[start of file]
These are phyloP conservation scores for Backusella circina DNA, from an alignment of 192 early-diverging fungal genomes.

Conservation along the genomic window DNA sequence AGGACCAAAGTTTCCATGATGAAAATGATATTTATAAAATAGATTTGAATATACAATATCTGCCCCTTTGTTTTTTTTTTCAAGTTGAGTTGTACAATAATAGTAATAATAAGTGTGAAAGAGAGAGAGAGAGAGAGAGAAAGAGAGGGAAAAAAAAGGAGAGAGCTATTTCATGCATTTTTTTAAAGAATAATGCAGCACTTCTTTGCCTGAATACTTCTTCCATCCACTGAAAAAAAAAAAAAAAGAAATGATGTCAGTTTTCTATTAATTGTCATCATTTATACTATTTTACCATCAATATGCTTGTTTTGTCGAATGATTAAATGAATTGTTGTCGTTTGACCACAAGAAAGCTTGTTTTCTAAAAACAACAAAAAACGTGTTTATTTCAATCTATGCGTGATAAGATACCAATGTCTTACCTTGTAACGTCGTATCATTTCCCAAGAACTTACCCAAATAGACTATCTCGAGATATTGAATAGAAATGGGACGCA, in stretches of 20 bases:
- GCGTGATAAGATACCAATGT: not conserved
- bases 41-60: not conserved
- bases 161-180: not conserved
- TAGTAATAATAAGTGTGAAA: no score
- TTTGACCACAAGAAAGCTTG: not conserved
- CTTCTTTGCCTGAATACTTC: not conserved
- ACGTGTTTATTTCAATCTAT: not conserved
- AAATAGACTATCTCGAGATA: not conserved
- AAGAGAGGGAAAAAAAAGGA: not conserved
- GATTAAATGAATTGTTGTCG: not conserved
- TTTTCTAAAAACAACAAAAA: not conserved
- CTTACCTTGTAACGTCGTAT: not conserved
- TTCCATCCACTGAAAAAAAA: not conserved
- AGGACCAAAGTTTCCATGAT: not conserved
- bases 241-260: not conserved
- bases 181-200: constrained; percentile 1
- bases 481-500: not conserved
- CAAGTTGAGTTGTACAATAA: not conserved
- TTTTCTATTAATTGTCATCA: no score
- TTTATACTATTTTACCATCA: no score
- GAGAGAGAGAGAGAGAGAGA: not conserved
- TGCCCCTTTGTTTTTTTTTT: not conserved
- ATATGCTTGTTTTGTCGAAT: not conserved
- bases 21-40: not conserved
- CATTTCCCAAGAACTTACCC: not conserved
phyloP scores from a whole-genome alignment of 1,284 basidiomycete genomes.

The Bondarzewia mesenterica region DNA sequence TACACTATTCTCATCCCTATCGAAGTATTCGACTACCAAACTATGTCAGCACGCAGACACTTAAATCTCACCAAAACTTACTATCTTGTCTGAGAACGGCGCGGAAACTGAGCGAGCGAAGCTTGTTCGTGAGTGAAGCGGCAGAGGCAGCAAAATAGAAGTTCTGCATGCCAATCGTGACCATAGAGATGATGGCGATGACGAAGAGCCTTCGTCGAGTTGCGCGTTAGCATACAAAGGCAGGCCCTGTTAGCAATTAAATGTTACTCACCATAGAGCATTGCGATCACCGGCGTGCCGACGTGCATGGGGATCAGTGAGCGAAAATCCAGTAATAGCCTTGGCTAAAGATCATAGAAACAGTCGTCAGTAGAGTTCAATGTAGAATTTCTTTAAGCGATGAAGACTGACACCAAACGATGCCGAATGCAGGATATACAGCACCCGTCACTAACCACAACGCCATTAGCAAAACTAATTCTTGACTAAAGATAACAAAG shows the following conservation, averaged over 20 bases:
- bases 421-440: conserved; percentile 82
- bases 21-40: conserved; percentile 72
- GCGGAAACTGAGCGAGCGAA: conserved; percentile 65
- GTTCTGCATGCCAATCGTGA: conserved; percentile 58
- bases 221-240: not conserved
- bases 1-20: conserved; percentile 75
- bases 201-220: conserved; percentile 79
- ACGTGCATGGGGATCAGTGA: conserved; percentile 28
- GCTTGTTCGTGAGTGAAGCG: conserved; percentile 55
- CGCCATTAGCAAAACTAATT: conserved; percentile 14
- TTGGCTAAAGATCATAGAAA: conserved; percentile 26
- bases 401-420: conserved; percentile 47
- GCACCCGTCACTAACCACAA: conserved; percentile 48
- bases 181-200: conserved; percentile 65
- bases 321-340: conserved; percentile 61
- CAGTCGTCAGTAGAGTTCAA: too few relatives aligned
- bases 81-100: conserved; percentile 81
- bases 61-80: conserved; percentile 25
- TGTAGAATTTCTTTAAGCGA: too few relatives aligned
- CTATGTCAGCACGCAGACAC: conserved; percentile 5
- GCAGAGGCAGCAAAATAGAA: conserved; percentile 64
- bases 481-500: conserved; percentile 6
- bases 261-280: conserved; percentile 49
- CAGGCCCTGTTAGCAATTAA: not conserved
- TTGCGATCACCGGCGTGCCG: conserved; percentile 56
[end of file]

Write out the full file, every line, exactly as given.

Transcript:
These are phyloP conservation scores for Backusella circina DNA, from an alignment of 192 early-diverging fungal genomes.

Conservation along the genomic window DNA sequence AGGACCAAAGTTTCCATGATGAAAATGATATTTATAAAATAGATTTGAATATACAATATCTGCCCCTTTGTTTTTTTTTTCAAGTTGAGTTGTACAATAATAGTAATAATAAGTGTGAAAGAGAGAGAGAGAGAGAGAGAAAGAGAGGGAAAAAAAAGGAGAGAGCTATTTCATGCATTTTTTTAAAGAATAATGCAGCACTTCTTTGCCTGAATACTTCTTCCATCCACTGAAAAAAAAAAAAAAAGAAATGATGTCAGTTTTCTATTAATTGTCATCATTTATACTATTTTACCATCAATATGCTTGTTTTGTCGAATGATTAAATGAATTGTTGTCGTTTGACCACAAGAAAGCTTGTTTTCTAAAAACAACAAAAAACGTGTTTATTTCAATCTATGCGTGATAAGATACCAATGTCTTACCTTGTAACGTCGTATCATTTCCCAAGAACTTACCCAAATAGACTATCTCGAGATATTGAATAGAAATGGGACGCA, in stretches of 20 bases:
- GCGTGATAAGATACCAATGT: not conserved
- bases 41-60: not conserved
- bases 161-180: not conserved
- TAGTAATAATAAGTGTGAAA: no score
- TTTGACCACAAGAAAGCTTG: not conserved
- CTTCTTTGCCTGAATACTTC: not conserved
- ACGTGTTTATTTCAATCTAT: not conserved
- AAATAGACTATCTCGAGATA: not conserved
- AAGAGAGGGAAAAAAAAGGA: not conserved
- GATTAAATGAATTGTTGTCG: not conserved
- TTTTCTAAAAACAACAAAAA: not conserved
- CTTACCTTGTAACGTCGTAT: not conserved
- TTCCATCCACTGAAAAAAAA: not conserved
- AGGACCAAAGTTTCCATGAT: not conserved
- bases 241-260: not conserved
- bases 181-200: constrained; percentile 1
- bases 481-500: not conserved
- CAAGTTGAGTTGTACAATAA: not conserved
- TTTTCTATTAATTGTCATCA: no score
- TTTATACTATTTTACCATCA: no score
- GAGAGAGAGAGAGAGAGAGA: not conserved
- TGCCCCTTTGTTTTTTTTTT: not conserved
- ATATGCTTGTTTTGTCGAAT: not conserved
- bases 21-40: not conserved
- CATTTCCCAAGAACTTACCC: not conserved
phyloP scores from a whole-genome alignment of 1,284 basidiomycete genomes.

The Bondarzewia mesenterica region DNA sequence TACACTATTCTCATCCCTATCGAAGTATTCGACTACCAAACTATGTCAGCACGCAGACACTTAAATCTCACCAAAACTTACTATCTTGTCTGAGAACGGCGCGGAAACTGAGCGAGCGAAGCTTGTTCGTGAGTGAAGCGGCAGAGGCAGCAAAATAGAAGTTCTGCATGCCAATCGTGACCATAGAGATGATGGCGATGACGAAGAGCCTTCGTCGAGTTGCGCGTTAGCATACAAAGGCAGGCCCTGTTAGCAATTAAATGTTACTCACCATAGAGCATTGCGATCACCGGCGTGCCGACGTGCATGGGGATCAGTGAGCGAAAATCCAGTAATAGCCTTGGCTAAAGATCATAGAAACAGTCGTCAGTAGAGTTCAATGTAGAATTTCTTTAAGCGATGAAGACTGACACCAAACGATGCCGAATGCAGGATATACAGCACCCGTCACTAACCACAACGCCATTAGCAAAACTAATTCTTGACTAAAGATAACAAAG shows the following conservation, averaged over 20 bases:
- bases 421-440: conserved; percentile 82
- bases 21-40: conserved; percentile 72
- GCGGAAACTGAGCGAGCGAA: conserved; percentile 65
- GTTCTGCATGCCAATCGTGA: conserved; percentile 58
- bases 221-240: not conserved
- bases 1-20: conserved; percentile 75
- bases 201-220: conserved; percentile 79
- ACGTGCATGGGGATCAGTGA: conserved; percentile 28
- GCTTGTTCGTGAGTGAAGCG: conserved; percentile 55
- CGCCATTAGCAAAACTAATT: conserved; percentile 14
- TTGGCTAAAGATCATAGAAA: conserved; percentile 26
- bases 401-420: conserved; percentile 47
- GCACCCGTCACTAACCACAA: conserved; percentile 48
- bases 181-200: conserved; percentile 65
- bases 321-340: conserved; percentile 61
- CAGTCGTCAGTAGAGTTCAA: too few relatives aligned
- bases 81-100: conserved; percentile 81
- bases 61-80: conserved; percentile 25
- TGTAGAATTTCTTTAAGCGA: too few relatives aligned
- CTATGTCAGCACGCAGACAC: conserved; percentile 5
- GCAGAGGCAGCAAAATAGAA: conserved; percentile 64
- bases 481-500: conserved; percentile 6
- bases 261-280: conserved; percentile 49
- CAGGCCCTGTTAGCAATTAA: not conserved
- TTGCGATCACCGGCGTGCCG: conserved; percentile 56